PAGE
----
Rae Rosen, a senior economist at the Federal Reserve Bank of New York, concurs, projecting that local demand for high-tech workers will continue to grow quickly “for at least the coming year.” “The question is whether we can meet the demand,” she cautions. “We’re seeing a lot of people moving back to New York from within the U.S., particularly young people. Plus, international immigrants tend to be attracted here.” Many Indian-born programmers, for example, elect to bring their skills to New York in part because of the enormous South Asian communities in Queens and New Jersey. More H1-B visas (which Congress recently approved) means more immigrants, which could well mean more coding muscle for the tristate area. The city is growing its own, too: According to Kathryn Wylde, cuny is offering more classes and granting more degrees in technical fields than ever before.
As New York’s tech industry becomes less of a land grab and more of an actual profession, one type of employee who may have trouble finding work is the one who occupied the Alley’s cubicles to begin with: the basically smart but unspecialized liberal-arts grad. “Being an Internet generalist can’t fly anymore,” says veteran Net strategist Carolina Reid. “It’s more like ‘This guy knows the plastics-manufacturing industry inside out’ – you need to become more expert in one area now. It’s going to be a grayer, older crowd.”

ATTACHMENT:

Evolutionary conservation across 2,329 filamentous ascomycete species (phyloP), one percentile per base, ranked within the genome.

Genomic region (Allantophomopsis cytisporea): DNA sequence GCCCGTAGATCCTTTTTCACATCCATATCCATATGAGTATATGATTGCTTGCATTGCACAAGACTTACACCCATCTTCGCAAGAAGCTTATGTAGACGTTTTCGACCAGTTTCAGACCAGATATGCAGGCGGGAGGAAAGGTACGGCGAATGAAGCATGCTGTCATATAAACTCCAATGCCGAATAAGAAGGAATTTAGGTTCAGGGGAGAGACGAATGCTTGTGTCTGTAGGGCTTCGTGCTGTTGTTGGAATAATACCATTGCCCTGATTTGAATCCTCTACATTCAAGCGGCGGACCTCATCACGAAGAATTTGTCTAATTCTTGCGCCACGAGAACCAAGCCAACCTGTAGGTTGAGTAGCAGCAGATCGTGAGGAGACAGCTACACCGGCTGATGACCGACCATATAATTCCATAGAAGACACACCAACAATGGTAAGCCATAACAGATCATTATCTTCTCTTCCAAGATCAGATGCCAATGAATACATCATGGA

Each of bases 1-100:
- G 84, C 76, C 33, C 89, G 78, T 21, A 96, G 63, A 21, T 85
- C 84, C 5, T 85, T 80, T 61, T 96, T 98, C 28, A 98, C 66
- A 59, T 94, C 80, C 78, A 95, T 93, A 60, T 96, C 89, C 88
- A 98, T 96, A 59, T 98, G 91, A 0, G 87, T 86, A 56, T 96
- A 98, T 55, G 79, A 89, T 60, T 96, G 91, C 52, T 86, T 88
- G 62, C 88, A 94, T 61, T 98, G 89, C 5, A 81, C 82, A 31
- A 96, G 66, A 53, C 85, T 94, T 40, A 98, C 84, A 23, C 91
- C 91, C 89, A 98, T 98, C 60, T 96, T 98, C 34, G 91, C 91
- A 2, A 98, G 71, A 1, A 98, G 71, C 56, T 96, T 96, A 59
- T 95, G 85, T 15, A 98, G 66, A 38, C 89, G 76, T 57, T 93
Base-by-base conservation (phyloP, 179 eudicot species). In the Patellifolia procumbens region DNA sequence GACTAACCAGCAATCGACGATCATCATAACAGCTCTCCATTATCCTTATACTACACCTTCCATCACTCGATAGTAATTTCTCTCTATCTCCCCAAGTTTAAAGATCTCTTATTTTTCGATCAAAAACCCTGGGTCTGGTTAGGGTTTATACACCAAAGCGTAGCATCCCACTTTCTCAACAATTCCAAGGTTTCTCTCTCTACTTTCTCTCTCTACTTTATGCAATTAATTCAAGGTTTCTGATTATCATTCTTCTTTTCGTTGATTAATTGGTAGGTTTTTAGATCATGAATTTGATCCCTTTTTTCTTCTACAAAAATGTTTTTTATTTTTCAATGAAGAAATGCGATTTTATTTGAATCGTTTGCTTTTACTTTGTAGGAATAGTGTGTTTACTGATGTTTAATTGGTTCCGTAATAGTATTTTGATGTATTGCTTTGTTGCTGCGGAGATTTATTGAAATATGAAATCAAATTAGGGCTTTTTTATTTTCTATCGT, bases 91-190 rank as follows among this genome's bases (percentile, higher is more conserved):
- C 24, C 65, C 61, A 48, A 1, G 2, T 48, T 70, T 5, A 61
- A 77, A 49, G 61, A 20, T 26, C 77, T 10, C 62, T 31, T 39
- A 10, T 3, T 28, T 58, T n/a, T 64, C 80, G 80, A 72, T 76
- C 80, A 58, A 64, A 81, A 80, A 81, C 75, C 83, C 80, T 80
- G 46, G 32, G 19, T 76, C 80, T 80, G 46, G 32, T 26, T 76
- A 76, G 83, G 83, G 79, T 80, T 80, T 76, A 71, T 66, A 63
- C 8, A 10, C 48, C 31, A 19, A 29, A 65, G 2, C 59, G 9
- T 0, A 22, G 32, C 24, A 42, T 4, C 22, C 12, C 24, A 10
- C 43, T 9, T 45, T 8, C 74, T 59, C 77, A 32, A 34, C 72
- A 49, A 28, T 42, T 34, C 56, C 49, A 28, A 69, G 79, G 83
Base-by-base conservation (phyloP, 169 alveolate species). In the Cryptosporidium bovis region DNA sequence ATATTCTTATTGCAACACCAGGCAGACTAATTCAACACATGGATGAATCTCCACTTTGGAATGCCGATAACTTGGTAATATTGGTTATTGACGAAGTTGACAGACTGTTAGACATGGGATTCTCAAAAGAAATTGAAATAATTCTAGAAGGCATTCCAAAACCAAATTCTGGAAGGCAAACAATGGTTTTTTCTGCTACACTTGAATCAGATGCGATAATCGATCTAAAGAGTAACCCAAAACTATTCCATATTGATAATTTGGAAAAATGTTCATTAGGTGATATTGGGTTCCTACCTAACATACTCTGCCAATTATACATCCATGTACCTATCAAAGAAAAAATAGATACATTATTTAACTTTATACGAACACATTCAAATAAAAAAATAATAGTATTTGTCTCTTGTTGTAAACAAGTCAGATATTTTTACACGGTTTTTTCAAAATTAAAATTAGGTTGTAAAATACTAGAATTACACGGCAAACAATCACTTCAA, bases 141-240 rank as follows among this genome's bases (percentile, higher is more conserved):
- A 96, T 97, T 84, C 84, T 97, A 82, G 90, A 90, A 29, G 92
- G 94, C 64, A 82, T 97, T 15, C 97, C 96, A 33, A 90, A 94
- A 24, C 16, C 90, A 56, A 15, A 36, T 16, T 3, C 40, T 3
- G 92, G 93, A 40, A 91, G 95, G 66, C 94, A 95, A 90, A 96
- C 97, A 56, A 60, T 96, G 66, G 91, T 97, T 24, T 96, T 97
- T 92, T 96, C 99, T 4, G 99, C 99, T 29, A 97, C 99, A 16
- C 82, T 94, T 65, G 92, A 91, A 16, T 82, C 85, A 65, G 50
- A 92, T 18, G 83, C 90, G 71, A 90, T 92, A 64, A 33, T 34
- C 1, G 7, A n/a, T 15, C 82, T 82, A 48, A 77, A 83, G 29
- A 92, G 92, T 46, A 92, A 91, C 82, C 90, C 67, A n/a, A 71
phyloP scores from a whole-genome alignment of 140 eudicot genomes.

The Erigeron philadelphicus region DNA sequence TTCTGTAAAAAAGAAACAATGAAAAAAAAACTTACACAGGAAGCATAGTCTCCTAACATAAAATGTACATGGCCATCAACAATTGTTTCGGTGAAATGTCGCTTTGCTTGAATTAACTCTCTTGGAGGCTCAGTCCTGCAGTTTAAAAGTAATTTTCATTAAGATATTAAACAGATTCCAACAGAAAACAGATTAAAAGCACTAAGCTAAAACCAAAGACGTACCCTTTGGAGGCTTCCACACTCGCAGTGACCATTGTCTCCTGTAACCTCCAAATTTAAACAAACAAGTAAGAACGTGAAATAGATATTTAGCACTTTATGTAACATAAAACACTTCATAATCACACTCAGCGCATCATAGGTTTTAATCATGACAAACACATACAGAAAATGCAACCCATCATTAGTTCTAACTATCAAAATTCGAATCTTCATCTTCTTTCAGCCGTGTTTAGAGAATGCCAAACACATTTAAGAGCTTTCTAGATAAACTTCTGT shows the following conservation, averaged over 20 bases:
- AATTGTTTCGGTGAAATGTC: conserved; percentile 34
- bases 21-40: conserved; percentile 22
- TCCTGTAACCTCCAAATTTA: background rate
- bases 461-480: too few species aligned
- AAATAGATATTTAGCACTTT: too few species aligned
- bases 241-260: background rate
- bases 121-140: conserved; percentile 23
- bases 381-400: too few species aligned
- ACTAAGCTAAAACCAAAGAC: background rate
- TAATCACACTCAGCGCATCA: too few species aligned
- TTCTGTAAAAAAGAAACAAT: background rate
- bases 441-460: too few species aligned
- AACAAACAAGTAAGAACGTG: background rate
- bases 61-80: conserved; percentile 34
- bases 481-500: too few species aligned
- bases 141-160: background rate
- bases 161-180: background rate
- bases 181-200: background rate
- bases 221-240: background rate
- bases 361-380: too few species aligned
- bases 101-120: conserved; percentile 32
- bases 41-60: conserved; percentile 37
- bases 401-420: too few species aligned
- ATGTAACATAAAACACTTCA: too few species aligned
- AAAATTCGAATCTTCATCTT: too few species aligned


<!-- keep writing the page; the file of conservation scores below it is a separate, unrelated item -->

That sober observation may be the ultimate catch for the majority of Alleyites who never made (or lost) millions. There are still plenty of jobs, ideas, and dollars around. What’s gone for good is the unchecked youthful utopianism – the visions of dyeing your hair, playing with expensive gigatoys all day, and getting paid more than your lawyer cousin to do it.
The mystique is gone, too. In addition to introducing a new generation to the wonders of capital formation, the Net-stock runup focused ostrich-headed corporate America on all things digital. In a business fueled partly on Us-versus-Them, there is no Them anymore. These days, pretty much everyone Gets It.
In other words: The nineties Alley was right about the digital revolution, so the rest of the city assimilated. “Culturally, we’re meeting our Old Economy clients in the middle,” posits a production executive at a top publicly traded Web shop. “I used go into meetings and I’d be the wacky Web guy, with everyone else in suits. And now they’ve dressed down to our level. It’s a little less fun for us, but everyone else has loosened up.”
“There’s still a lot of business,” laments Reid. “There’s just not a party anymore.”